Build your own Database Index: part 2

This is part 2 in a short series about writing a simple index for JSON documents. This index should automatically index JSON documents and enable a relatively simple set of queries over those documents, purely so I can learn more about the problems one encounters. The planned parts:

  1. Encode primitive values.
  2. Add field names to our index. (That’s this part).
  3. Index JSON documents
  4. Update and delete documents from the index
  5. Find documents in the index.

As a reminder, we want to take this JSON document:

{ "a": { "b": 12, "c": "foo" } }

And be able to find it using queries like:

"a.b" == 12
"a.c" == "foo"
"a.b" < 400
"a.c" > "e"

In part 1, we talked about how to take the primitive values in a JSON document — null, booleans, numbers and strings — and encode them into byte arrays in a way that a natural ordering between the values is maintained. This is the first step in creating the keys we need to be able to search for documents in our key-value store, PebbleDB.

In this part, we’ll see how to add the field name to this encoding. Then we’ll briefly cover how that enables equality and range queries. Let’s get going.

Finding fields

If we want to answer queries like "a.c" == "foo" or "a.c" > "foo" efficiently, we need to be able to quickly find values for given fields within the index. Our key-value store can quickly find things by key, so that means we need to encode the field name as well as the value in the key.

If we were only looking at equality, we could put the field name and value either way around. But to support range queries, we need the field name first. This is because the key-value store can do range queries over key prefixes. Therefore, to retrieve all values for a given field efficiently, we need that prefix to be the field name.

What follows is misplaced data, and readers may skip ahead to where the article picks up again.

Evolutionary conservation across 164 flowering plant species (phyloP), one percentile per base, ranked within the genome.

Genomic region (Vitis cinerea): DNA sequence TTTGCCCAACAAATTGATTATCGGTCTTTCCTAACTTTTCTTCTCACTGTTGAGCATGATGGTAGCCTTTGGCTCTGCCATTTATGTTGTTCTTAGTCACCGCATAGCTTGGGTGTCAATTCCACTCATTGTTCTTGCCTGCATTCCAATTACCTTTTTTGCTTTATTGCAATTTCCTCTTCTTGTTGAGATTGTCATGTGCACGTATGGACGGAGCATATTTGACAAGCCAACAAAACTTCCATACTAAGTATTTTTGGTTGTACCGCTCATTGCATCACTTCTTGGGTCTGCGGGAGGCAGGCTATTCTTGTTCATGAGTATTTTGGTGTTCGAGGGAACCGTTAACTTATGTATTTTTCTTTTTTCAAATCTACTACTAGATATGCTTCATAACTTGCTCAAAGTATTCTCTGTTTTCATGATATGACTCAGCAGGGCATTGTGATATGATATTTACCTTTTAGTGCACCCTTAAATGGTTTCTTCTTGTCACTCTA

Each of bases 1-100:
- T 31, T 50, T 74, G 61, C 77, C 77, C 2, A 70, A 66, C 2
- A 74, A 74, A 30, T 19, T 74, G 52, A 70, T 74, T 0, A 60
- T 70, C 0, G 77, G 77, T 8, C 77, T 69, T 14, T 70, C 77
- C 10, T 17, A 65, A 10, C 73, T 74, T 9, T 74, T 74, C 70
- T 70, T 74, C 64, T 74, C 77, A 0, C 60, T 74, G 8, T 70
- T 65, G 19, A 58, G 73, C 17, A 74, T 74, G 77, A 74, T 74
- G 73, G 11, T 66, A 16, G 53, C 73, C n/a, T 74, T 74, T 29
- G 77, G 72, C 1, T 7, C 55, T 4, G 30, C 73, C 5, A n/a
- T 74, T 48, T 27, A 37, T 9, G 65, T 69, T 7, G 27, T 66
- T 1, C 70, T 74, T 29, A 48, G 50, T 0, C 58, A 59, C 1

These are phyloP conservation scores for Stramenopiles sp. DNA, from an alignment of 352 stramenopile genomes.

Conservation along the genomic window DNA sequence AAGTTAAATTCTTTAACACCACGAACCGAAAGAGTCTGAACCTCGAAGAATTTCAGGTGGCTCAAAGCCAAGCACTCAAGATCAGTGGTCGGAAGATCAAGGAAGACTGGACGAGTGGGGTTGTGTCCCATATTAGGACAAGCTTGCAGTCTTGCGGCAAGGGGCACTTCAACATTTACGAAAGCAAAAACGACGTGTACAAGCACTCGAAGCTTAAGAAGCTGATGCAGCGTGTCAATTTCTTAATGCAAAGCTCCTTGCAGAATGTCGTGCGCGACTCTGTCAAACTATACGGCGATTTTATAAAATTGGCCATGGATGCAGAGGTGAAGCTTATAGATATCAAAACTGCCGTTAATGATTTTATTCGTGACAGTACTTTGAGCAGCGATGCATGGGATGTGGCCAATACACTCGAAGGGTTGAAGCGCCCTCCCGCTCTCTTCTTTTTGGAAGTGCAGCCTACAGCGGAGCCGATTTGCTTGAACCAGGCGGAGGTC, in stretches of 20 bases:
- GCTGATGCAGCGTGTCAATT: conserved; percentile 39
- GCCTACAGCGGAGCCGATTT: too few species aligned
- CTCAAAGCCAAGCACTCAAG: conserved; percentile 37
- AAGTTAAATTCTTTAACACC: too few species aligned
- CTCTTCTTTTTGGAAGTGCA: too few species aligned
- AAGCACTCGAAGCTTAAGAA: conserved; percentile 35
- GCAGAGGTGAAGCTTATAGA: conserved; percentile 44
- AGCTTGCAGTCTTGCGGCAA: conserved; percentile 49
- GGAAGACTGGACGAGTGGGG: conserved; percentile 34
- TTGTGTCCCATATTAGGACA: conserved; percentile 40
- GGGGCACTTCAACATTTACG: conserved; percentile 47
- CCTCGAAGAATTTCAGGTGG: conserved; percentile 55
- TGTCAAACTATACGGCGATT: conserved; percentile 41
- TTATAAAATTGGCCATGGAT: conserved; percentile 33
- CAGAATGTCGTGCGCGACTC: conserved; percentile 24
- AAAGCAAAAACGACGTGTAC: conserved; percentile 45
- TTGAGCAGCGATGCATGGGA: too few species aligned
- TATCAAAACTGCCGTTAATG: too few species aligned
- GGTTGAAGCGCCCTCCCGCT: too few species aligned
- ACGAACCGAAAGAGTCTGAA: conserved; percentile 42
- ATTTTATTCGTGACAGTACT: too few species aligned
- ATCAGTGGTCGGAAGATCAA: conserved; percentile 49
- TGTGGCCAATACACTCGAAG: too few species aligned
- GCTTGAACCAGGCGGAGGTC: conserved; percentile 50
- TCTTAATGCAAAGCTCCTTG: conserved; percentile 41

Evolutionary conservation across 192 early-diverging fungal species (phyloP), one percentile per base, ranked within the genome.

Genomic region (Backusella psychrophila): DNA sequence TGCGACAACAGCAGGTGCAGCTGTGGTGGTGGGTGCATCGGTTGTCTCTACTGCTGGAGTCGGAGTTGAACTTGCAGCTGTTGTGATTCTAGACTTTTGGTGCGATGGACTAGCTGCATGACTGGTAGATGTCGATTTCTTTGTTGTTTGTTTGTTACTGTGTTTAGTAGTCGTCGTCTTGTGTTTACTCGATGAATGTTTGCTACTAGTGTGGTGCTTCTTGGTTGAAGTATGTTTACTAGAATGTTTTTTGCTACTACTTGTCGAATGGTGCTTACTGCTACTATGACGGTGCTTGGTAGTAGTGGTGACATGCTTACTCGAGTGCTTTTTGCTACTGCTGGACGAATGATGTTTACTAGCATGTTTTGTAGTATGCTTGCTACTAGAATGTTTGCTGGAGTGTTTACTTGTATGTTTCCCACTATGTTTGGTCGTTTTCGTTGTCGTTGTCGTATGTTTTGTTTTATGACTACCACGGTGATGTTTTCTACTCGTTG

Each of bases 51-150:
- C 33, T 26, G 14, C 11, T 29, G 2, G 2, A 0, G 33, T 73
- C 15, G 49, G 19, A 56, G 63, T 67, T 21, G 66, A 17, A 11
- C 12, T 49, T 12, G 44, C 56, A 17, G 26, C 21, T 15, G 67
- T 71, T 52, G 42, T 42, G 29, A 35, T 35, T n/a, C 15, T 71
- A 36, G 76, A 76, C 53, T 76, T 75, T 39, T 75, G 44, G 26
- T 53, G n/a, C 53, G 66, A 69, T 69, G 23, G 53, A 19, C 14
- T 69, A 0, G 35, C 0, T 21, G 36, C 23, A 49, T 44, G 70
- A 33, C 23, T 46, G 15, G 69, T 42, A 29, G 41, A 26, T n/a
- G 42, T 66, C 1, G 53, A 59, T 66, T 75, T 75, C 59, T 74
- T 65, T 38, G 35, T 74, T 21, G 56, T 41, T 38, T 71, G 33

To do this, we have to work out how to encode the field and value into the same byte array key.

Encoding multiple values into a key

The problem that we have is that we don’t want the field name and value to “bleed together” in the key. To see why, let’s take a trivial two document example. Each document is just single field with a string value:

{"foo": "bar"}
{"foob": "ar"}

If we naively prefixed the value with the field, we’d end up with the same key in our index for both documents, even though we have both a different field name and value:

 field   value
  /‾‾‾\ /‾‾‾\
[ f o o b a r ]
[ f o o b a r ]
  \_____/ \_/
   field   value

(Throughout this post, for simplicity, I’ve represented the bytes for the strings as their characters).

We can’t tell from the key what the field name is and what the value is. We need a way to split them up. A common way to do this is to use a zero-byte:

 field      value
  /‾‾‾\    /‾‾‾\
[ f o o 00 b a r ]
[ f o o b 00 a r ]
  \_____/    \_/
   field      value

We can write a wrapper to pack and unpack this zero-separated key, and use the name “tuple” to talk about our key structure:

var sep []byte = []byte{0}

// packTuple packs a set of components into a packed byte array